Thomas T. Gantt, aide-de-camp, until compelled by ill-health to retire, at Harrison's Landing, in August, 1862. His reviews of the decisions of courts-martial during this period were of great utility in correcting the practice in military courts, diffusing true notions of discipline and subordination, and setting before the army a high standard of soldierly honor. Upon the retirement of Colonel Gantt the duties of judge-advocate were ably performed by Colonel Thomas M. Key, aide-de-camp.
The method of conveying intelligence and orders, invented and introduced into the service by Major Albert J. Myer, Signal Officer, U. S. Army, was first practically tested in large operations during the organization of the Army of the Potomac.
Under the direction of Major Myer a Signal Corps was formed by detailing officers and men from the different regiments of volunteers and instructing them in the use of the flags by day and torches by night.
The Chief Signal Officer was indefatigable in his exertions to render his corps effective, and it soon became available for service in every division of the army. In addition to the flags and torches, Major Myer introduced a portable insulated telegraph wire, which could be readily laid from point to point, and which could be used under the same general system. In front of Washington, and on the Lower Potomac, at any point within our lines not reached by the military telegraph, the great usefulness of this system of signals was made manifest. But it was not until after the arrival of the army upon the Peninsula, and during the siege and battles of that and the Maryland campaigns, that the great benefits to be derived from it on the field and under fire were fully appreciated.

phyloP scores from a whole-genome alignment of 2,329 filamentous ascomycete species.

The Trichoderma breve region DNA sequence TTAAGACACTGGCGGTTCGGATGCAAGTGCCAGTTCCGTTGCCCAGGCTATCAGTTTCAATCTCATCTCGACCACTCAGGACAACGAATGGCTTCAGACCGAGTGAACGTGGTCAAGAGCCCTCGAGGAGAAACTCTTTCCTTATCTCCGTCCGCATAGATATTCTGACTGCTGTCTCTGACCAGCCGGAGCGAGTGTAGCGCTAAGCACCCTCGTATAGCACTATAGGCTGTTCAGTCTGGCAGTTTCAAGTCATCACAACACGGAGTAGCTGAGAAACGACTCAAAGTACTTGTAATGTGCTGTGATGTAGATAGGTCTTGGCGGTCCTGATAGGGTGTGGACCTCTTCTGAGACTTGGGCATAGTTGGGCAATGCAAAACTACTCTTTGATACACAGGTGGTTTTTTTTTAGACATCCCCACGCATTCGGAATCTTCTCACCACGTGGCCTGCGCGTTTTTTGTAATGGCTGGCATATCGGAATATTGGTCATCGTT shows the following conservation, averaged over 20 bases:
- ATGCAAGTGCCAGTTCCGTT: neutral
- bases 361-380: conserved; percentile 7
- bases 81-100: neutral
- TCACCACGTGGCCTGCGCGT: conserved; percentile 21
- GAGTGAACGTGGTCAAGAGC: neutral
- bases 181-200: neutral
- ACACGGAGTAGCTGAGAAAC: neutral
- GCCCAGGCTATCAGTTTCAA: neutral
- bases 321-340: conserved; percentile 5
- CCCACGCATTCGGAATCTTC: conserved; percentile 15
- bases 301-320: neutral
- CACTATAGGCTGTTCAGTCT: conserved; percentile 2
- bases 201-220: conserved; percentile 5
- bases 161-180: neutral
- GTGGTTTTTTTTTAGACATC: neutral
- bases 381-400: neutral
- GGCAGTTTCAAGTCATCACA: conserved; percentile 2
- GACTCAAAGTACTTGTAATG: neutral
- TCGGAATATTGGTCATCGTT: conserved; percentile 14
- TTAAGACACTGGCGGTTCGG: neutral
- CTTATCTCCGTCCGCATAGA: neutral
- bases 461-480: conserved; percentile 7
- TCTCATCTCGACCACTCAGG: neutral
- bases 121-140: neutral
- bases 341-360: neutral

There was scarcely any action or skirmish in which the Signal Corps did not render important services. Often under heavy fire of artillery, and not infrequently while exposed to musketry the officers and men of this corps gave information of the movements of the enemy and transmitted directions for the evolutions of our own troops. The report of the Chief Signal Officer, with accompanying documents, will give the details of the services of this corps, and call attention to those members of it who were particularly distinguished.
The telegraphic operations of the Army of the Potomac were superintended by Major Thomas T. Eckert, and under the immediate direction of Mr.
Caldwell, who was, with a corps of operators, attached to my headquarters during the entire campaigns upon the Peninsula and in Maryland. The services of this corps were arduous and efficient. Under the admirable arrangements of Major Eckert they were constantly provided with all the material for constructing new lines, which were rapidly established whenever the army changed position, and it was not infrequently the case that the operatives worked under fire from the enemy's guns, yet they invariably performed all the duties required of them with great alacrity and cheerfulness, and it was seldom that I was without the means of direct telegraphic communication with the War Department and with the corps commanders. From the organization of the Army of the Potomac up to November 1, 1862, including the Peninsular and Maryland campaigns, upwards of 1,200 miles of military telegraph line had been constructed in connection with the operations